LONDON (Reuters Breakingviews) - Credit Suisse’s reputation is taking a knock from a shock surge in global stock market volatility. The value of an exchange-traded fund set up by the Swiss bank to benefit from calm markets has collapsed due to recent turbulence. While the financial damage to Credit Suisse is minimal, it’s an unwelcome reminder of past mistakes. The reputational fallout could be more severe.
The VIX Index, a measure of U.S. equity volatility, more than doubled on Monday, triggering a slump in the value of exchange-traded products that only make money when equity moves are muted. One that was issued by Credit Suisse lost more than 80 percent of its value. Peers marketed by other banks also fell sharply. There was a knock-on effect on bank share prices.
One reason why Credit Suisse was in the eye of the ensuing market storm was that it had a 32 percent stake in its own VelocityShares product, which was launched in 2010. The bank said it had not suffered any loss and that its exposure to the U.S. product was fully hedged. Investors may, however, view this as the sort of behaviour that the lender has often claimed was in its past.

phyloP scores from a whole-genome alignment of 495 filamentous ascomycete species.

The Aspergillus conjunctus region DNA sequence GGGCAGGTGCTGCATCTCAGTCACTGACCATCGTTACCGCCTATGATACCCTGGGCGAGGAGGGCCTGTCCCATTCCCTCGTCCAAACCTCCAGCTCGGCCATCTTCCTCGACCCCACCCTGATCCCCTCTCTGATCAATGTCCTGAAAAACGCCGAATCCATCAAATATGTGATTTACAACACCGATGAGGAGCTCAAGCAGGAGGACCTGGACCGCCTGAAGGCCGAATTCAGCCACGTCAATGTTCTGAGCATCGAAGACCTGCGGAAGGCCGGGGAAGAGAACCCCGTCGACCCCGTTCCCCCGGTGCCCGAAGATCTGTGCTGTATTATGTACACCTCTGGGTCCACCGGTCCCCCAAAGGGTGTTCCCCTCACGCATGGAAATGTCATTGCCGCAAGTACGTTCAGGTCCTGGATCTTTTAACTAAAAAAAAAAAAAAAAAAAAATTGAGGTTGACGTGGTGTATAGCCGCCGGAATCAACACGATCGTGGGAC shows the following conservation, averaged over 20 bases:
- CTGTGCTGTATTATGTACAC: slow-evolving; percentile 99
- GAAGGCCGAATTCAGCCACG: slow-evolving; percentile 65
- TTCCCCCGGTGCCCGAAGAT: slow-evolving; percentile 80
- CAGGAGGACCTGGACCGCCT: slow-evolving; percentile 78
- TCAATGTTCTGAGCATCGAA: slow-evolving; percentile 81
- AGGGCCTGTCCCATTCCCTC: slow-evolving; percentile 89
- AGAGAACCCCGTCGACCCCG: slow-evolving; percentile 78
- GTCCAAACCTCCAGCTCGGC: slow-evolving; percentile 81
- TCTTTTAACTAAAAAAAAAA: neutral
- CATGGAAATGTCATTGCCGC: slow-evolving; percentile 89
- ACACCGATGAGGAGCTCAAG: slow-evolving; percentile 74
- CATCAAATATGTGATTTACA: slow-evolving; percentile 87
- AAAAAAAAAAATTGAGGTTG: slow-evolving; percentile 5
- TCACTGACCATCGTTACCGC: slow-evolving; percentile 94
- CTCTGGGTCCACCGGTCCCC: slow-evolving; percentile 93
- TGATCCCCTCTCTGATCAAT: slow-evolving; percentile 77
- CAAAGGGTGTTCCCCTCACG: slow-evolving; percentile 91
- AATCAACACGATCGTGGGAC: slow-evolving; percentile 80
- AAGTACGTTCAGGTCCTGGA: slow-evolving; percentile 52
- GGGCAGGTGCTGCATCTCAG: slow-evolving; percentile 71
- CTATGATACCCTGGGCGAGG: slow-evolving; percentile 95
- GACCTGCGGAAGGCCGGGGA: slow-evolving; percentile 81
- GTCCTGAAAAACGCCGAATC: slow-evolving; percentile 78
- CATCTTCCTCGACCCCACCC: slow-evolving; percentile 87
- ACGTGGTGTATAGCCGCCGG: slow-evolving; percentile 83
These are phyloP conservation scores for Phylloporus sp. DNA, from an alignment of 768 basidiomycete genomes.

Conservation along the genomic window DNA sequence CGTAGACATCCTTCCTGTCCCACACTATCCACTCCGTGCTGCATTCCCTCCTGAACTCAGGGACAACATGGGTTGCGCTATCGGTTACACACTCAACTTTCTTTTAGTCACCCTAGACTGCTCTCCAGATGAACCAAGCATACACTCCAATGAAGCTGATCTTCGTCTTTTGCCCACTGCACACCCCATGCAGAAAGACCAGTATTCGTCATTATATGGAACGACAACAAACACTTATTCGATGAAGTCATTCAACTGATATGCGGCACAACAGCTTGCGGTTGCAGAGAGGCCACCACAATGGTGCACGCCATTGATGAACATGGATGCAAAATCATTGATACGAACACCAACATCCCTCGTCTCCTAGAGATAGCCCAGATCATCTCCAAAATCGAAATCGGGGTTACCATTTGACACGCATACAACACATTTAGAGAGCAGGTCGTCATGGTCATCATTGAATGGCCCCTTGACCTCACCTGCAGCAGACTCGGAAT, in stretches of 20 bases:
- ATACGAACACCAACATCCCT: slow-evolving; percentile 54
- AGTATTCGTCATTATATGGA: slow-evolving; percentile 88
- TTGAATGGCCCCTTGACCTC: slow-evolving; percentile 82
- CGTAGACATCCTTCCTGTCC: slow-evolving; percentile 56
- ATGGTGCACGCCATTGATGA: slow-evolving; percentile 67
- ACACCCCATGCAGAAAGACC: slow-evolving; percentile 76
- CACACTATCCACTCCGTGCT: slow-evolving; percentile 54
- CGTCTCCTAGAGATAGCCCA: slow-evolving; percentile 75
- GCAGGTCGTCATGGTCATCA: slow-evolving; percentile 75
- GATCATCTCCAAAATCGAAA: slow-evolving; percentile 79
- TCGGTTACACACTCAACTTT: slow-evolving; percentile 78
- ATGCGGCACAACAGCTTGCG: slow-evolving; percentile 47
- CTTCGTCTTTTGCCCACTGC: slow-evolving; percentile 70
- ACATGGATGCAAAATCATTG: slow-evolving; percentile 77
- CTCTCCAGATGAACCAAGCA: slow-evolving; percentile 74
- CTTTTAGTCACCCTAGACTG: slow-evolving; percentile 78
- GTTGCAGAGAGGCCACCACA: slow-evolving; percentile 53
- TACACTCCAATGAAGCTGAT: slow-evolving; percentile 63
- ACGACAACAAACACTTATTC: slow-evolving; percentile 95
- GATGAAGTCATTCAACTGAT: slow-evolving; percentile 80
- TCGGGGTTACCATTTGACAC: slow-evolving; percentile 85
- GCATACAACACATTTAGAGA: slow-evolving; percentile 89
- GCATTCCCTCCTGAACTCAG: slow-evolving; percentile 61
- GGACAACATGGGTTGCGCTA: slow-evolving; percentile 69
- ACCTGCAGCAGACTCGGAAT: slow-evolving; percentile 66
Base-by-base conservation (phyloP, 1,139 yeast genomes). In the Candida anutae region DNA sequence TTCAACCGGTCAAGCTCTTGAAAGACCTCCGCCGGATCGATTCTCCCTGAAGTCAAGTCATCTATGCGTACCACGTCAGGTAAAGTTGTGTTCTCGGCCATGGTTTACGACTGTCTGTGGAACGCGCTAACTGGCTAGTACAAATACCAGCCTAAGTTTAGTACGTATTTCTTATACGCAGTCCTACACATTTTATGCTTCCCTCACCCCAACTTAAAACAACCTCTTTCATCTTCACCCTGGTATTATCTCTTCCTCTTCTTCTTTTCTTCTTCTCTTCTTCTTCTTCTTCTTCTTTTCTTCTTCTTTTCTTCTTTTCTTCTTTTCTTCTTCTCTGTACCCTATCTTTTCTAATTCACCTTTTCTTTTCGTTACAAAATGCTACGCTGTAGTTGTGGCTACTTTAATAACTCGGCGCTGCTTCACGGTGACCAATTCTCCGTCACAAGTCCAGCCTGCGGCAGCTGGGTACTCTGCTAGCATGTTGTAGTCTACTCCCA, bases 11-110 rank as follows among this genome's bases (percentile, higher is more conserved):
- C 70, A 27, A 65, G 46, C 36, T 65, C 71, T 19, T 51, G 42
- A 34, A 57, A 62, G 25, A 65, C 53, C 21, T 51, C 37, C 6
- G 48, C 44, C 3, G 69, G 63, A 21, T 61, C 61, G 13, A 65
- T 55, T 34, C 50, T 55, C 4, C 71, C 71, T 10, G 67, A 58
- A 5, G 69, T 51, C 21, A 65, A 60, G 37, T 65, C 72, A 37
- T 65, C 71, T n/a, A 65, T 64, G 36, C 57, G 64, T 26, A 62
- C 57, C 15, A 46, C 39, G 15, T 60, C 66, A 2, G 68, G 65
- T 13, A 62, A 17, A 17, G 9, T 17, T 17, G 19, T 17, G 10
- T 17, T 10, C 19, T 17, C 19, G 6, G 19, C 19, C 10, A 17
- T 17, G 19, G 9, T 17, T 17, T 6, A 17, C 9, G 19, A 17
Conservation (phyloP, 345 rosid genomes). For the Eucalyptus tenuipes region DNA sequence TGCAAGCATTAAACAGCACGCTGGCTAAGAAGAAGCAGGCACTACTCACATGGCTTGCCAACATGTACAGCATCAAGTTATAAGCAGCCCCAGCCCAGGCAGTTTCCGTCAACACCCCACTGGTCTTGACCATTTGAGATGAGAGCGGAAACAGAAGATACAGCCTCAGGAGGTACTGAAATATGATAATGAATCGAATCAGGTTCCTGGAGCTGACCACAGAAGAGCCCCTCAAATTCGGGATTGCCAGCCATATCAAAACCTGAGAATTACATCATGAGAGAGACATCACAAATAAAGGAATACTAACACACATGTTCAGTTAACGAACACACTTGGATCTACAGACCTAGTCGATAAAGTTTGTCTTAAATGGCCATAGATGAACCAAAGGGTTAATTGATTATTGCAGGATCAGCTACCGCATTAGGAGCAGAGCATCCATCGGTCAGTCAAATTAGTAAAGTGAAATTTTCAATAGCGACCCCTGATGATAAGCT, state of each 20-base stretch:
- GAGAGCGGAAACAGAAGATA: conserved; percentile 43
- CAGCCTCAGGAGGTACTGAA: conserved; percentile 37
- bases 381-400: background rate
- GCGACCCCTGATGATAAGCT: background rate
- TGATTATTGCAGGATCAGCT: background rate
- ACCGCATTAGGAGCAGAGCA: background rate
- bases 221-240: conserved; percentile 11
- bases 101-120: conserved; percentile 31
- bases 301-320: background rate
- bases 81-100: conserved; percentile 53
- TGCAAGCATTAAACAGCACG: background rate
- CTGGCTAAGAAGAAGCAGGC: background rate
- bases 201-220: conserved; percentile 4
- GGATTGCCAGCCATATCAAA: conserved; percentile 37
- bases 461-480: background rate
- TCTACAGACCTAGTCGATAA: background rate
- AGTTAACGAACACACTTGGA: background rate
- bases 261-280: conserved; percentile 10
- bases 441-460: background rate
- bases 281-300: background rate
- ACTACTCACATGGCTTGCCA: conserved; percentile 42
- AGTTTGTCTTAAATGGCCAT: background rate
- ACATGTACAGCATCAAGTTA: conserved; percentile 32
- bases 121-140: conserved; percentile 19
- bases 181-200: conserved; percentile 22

Chief Executive Tidjane Thiam has focused more on developing wealth management than investment banking, cutting costs and the value of the risk assets on its books. Even so his bank has become ensnared in volatility drama as the seller and part-holder of an exchange-traded product whose value has pretty much gone up in smoke. Market volatility is translating into unwanted gyrations in its reputation.
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